Avery seemed happy enough with Melinda. Why would he have laid a hand on his sister-in-law?
But just at a surface level, Avery had had a better chance than anyone to be on that road at that time. He had a secretary, but she only came in in the afternoon. Avery shared a suite of offices, and the secretary, with another CPA, but essentially he worked by himself.
Someone had dropped that receipt on my floor, and none of the people who could have done it should have done it. I just didn't want to imagine that one of them was capable of driving a knife into Poppy.
As I dialed the Atlanta number, I realized something else was bothering me, but for the life of me, I couldn't put my finger on it.
"Scene Clean," said a happy male voice.
I introduced myself and explained the situation.
"Of course, I'd be glad to help you out," Zachary Lee said enthusiastically. I wondered if I were his first customer. "But I have to have the home owner's written permission, you understand. And the responsibility for the bill?"
"I'll be responsible," I said firmly. I could ask John David about the insurance coverage some other time. "Mr. Queensland can give you written permission, and I'll meet you there this afternoon at four, unless I call you and tell you otherwise." I gave the cheerful Mr. Lee my phone numbers, house and cell, John David's number, and the address on Swanson Lane.
Phillip staggered into the bathroom as I hung up. I was relieved to see him, because I had to go to work and we had to discuss what he would do while I was gone. I began to make a list while I waited for him to emerge; he seemed to be taking yet another marathon shower.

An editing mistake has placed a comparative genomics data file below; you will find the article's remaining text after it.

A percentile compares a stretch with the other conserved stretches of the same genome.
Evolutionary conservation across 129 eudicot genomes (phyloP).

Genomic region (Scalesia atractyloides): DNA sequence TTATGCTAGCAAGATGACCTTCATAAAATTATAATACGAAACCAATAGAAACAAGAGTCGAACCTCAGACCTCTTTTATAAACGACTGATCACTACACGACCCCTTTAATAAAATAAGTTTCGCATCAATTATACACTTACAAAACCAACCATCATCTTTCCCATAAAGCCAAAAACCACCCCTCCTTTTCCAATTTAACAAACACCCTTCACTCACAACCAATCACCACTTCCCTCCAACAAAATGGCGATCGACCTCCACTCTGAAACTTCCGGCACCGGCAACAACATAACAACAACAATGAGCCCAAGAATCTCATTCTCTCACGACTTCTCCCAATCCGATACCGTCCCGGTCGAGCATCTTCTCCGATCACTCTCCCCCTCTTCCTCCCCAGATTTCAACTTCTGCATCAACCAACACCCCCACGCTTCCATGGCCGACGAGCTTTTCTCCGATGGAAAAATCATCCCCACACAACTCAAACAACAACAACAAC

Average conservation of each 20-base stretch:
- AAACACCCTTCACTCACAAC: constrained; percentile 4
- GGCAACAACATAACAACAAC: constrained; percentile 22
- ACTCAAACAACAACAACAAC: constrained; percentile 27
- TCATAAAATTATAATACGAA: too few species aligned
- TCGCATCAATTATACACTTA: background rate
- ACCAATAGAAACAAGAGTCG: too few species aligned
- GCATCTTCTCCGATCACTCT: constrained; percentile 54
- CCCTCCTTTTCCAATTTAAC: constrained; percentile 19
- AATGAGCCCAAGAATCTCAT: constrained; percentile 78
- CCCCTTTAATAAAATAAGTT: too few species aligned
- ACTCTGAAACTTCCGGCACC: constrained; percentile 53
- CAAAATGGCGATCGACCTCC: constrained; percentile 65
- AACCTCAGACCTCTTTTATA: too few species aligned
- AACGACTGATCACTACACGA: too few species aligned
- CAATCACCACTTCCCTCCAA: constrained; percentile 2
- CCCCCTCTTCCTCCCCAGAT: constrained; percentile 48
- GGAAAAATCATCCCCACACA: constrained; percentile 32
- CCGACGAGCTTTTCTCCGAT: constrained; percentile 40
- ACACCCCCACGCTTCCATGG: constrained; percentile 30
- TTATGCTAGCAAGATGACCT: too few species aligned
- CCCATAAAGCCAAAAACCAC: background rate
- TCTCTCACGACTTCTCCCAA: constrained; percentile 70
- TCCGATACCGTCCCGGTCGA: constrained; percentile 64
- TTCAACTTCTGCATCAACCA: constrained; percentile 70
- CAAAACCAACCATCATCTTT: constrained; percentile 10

I scrawled a number of items on an old envelope. I'd number them later. "When Memorial Service or Funeral?" I wrote, and then, "T'giving." Entries under that included, "turkey," "celery," "sweet pot.," "cran sauce." Mother had invited me over to have Thanksgiving dinner with her and John, Melinda and Avery had been scheduled to go to Melinda's parents' home in Groton, and Poppy and John David had been wavering between accepting an invitation from some college friends or throwing in with my mother's plans. Now, of course, all these arrangements would be in disarray. Poppy's murder - and, to a much lesser extent, the unexpected presence of Phillip - naturally would alter the next few days beyond all recognition. No one in the family would want to think about the holiday, but we would all have to.
I was supposed to work today and tomorrow, though the library would be closed Thursday and Friday. Lawrenceton more or less shuts down on Thanksgiving, though not as much as it used to when I was a kid.
Phillip emerged from the steamy bathroom, wearing the bathrobe again. I was glad to see he looked pretty alert. When I offered toast or cereal, he said he didn't normally eat breakfast right after he rose. I bit my tongue to keep from pointing out he'd been up for a good thirty minutes in the shower, and he poured a glass of orange juice and sat by me on one of the high stools at the counter.